Struggling with Geoffrey Hill

I’ve been paying some attention to ‘Odi Barbare’ and I’m having problems and this isn’t due to the obscurity of the references but more to do with working out what is being said. This doesn’t normally occur with Hill’s work because I can usually find a point of entry that leads to the rest of the poem. I readily accept that I may be having an ‘off’ week but I don’t think this is the case because I’m reading other ‘difficult’ stuff without too many problems.

This is odd because I do want to like this collection and the few poems that I can grasp are very good. I’m also minded of Hill’s interview with The Economist where he responded to the charge of difficulty by saying that he often doesn’t understand the poems either as well as his view that poems should be both technically efficient and beautiful.

In order to show where I’m having problems, I’m going to use individual stanzas from a range of poems rather than one whole poem because this obduracy does seem to run through the sequence. The first is the third stanza from Poem III:


Something scarce-caught: instance we have abiding,
As with first love there are other windows;
Infinite starlight yet a key to purpose
Stark beyond hazard.

Of course it can be argued that I’ve ripped this out of context but the rest of the poem doesn’t help much. My point here is that this is a single sentence and that we ought to be able to grasp what it might be saying. The first line refers to something that is not often caught and the one that has been caught is waiting for something or lingering over something. The second line is deeply unhelpful – what are these windows and how do the relate to first love? The third line seems to jump into things celestial although starlight isn’t ‘infinite’ and I don’t know how this can be said to unlock or open a purpose which is hard or severe and therefore beyond either being a danger or being threatened by danger.

Context in this instance is even more confusing, the preceding stanza refers to Munchausen Syndrome and the next starts with Tacitus. It’s not a problem of tortured syntax either, the clauses in themselves, as I think I’ve shown, do follow the rules of language but don’t appear to make sense. The windows might be windows to the soul which might be thought of as being exposed during the experience of first love. This love might be romantic love but it might also be love of Christ but this can only be speculation and I still can’t get it to tally with the rest of the sentence.

The next shows Hill in self-referential mode with a degree of arrogance that isn’t particularly attractive. This is the second stanza from Poem XXXVIII:

Mating an absence to a warring presence.
Should have been far otherwise cuts a ragged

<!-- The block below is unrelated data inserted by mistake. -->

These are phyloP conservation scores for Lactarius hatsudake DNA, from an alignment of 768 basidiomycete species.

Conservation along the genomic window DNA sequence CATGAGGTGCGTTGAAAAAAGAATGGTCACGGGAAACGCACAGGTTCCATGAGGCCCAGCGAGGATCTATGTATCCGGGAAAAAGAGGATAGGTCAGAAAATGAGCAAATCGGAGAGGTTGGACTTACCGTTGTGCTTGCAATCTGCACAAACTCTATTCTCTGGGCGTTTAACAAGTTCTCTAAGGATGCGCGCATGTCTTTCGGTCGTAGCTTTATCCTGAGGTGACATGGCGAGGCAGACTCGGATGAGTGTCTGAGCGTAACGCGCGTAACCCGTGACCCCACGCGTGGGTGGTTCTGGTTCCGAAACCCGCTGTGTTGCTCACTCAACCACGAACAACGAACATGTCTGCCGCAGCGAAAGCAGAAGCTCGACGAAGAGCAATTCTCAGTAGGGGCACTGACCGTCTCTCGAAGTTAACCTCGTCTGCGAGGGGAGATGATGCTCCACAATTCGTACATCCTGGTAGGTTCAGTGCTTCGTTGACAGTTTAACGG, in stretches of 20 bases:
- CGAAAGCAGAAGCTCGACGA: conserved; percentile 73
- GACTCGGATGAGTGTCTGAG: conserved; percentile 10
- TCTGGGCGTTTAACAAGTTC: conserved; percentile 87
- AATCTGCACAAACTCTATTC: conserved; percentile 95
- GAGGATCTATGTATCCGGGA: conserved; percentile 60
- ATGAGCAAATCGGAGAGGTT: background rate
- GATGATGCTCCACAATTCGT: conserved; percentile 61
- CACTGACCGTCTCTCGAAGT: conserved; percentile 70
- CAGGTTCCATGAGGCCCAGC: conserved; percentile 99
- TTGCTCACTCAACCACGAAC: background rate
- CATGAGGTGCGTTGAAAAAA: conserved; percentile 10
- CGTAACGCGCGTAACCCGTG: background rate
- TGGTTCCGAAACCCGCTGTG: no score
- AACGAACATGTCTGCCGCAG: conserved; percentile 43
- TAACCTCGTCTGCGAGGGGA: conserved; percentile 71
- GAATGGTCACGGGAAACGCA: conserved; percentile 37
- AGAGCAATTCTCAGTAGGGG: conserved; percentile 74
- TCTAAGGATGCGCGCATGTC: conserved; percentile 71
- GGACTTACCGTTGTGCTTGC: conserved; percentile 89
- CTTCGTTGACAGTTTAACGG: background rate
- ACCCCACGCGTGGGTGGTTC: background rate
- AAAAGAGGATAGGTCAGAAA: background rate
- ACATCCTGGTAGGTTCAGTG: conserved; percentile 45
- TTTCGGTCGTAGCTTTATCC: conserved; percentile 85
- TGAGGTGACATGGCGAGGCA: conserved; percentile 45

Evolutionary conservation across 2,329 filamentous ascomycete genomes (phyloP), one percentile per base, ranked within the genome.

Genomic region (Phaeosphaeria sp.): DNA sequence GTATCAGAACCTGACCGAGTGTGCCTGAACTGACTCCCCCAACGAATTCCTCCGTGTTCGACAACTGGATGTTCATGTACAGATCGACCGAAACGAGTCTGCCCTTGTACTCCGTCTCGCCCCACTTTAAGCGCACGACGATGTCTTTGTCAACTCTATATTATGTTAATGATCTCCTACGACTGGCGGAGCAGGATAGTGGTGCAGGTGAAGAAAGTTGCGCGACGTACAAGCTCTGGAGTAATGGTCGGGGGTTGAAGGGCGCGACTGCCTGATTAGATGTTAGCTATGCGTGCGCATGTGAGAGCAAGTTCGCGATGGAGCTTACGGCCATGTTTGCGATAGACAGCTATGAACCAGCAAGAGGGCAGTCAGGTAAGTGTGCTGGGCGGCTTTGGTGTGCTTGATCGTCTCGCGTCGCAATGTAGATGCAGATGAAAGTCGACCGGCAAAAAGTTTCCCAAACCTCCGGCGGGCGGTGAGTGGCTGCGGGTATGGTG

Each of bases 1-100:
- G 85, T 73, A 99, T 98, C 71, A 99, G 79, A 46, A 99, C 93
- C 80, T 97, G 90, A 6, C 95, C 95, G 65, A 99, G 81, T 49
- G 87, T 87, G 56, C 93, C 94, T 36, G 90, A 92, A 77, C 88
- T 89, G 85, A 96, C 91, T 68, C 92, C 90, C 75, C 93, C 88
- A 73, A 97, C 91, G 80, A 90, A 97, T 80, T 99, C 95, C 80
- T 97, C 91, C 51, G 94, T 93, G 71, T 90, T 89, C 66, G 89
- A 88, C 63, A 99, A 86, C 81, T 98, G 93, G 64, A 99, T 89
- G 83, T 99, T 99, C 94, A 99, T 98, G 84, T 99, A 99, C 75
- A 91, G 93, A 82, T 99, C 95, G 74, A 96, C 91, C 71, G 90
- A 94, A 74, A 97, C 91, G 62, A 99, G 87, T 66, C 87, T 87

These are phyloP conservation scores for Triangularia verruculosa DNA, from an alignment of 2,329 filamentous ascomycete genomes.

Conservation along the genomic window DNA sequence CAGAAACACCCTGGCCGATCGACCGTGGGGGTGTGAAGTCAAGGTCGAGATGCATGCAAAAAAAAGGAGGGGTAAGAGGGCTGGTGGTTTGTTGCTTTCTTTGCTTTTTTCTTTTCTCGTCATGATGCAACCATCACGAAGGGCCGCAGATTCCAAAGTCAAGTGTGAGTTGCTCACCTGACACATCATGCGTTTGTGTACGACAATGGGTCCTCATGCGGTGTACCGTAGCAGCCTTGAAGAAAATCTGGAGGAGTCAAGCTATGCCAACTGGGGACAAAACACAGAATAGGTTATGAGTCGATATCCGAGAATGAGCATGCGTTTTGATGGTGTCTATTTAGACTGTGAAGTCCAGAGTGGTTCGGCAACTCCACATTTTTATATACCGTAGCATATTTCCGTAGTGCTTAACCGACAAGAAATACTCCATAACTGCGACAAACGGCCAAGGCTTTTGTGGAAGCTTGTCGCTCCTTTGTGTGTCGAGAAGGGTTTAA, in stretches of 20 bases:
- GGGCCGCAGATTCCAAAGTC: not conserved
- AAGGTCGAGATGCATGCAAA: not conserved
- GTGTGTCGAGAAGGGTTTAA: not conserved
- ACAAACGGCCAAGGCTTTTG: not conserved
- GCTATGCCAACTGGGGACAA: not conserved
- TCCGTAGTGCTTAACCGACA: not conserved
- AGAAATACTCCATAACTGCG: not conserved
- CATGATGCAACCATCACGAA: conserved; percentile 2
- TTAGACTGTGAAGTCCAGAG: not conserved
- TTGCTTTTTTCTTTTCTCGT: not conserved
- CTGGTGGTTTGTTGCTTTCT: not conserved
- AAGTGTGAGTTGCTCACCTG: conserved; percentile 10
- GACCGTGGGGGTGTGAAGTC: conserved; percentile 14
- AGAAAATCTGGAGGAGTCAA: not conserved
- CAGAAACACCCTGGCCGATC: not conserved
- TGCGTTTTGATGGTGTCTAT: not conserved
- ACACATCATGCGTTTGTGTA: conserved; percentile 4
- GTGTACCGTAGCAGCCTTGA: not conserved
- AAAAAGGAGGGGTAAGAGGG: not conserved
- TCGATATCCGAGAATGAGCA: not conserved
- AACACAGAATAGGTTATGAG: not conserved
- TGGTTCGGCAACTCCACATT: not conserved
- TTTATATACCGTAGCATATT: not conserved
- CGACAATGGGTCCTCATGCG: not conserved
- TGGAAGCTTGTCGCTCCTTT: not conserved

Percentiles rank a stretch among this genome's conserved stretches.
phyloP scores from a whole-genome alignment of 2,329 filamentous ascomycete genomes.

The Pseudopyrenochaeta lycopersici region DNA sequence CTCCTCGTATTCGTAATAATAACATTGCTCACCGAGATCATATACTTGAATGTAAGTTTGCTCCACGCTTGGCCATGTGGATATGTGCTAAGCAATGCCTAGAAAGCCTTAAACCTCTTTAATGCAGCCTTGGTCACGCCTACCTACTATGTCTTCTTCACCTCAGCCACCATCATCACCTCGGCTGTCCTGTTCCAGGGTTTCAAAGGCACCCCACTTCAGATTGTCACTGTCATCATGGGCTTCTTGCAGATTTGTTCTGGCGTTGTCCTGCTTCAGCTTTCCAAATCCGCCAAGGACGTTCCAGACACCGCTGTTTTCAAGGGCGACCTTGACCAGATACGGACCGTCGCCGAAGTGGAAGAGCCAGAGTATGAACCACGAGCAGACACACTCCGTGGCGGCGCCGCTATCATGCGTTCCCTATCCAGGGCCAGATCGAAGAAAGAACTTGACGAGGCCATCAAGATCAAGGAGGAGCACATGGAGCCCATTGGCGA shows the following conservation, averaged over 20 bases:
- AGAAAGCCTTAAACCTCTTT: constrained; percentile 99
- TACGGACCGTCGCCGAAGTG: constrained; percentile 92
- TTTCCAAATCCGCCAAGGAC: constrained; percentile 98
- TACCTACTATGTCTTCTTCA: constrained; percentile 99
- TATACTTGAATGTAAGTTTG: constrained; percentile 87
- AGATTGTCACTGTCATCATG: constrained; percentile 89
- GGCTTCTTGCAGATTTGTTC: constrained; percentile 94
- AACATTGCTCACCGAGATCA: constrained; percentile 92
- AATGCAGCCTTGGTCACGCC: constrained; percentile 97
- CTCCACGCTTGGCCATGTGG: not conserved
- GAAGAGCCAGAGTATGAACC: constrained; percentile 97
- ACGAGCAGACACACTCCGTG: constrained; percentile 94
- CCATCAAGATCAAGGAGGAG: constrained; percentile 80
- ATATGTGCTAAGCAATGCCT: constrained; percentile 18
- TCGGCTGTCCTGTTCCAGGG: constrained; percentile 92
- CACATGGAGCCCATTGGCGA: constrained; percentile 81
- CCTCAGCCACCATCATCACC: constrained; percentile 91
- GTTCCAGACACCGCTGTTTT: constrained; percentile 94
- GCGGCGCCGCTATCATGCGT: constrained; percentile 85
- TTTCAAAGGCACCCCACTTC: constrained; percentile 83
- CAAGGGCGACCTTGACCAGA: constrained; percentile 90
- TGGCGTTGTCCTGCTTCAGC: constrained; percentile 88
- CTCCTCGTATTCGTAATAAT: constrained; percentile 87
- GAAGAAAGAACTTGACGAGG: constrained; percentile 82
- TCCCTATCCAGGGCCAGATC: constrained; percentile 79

Tranche from the zeitgeist - you can quote me on this
Mute attribution.

I’ve come to accept over the years Hill’s penchant for obscurity, mainly because most references in the past have been attributed. In ‘Odi Barbare’ some quotes and references are explained but others are just left, as above, in italics. The only exact match for the above is referring to poor church attendance and as an admiring reader I do find the closing comment unnecessary and not very witty. I like the ‘ragged tranche’ image but I have no idea how it might relate to the quote. The first line is a run on from the previous stanza which contains a brief quote attributed to ‘Clarendon’ which I assume refers to one of Edward Hyde’s histories. I may be overly-sensitive in this regard but there’s something unpleasant about the ‘you can quote me quip. This again is odd because I’m not usually offended when Hill seems intent on being offensive.

I’ll finish with the third stanza from Poem LI:

Finally said, mine is the entertainment.
Charge you maintain justice not meretricious.
If we meet each other in Hell it's not hell.
You here means him though.

I think I need to point out that I’m of the view that bafflement is a good thing, that we can appreciate poetry without having a complete grasp on meaning and/or authorial intent. I also think that arguments about obscurity and readability aren’t useful when thinking about this kind of material that requires several attentive readings. I am however very wary of stuff that appears to be cleverer or more profound than it is. The third sentence with the upper and lower case ‘h’ might fall into this category whilst the last is simply beyond me.

All of this I’d be happy to overlook if I could get some purchase on more than three or four (there are 52) but then again it may be that I’m not giving this sequence the right kind of attention. I do hope so.

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2 responses to “Struggling with Geoffrey Hill

  1. Thanks for sharing your thinking. It’s really interesting and instructive to see how you approach this work, even if it’s not leading to honey in this instance. Generous, thanks.

    • I’m pleased that you like it. I haven’t given up on this particular sequence just yet but the early signs aren’t very promising.

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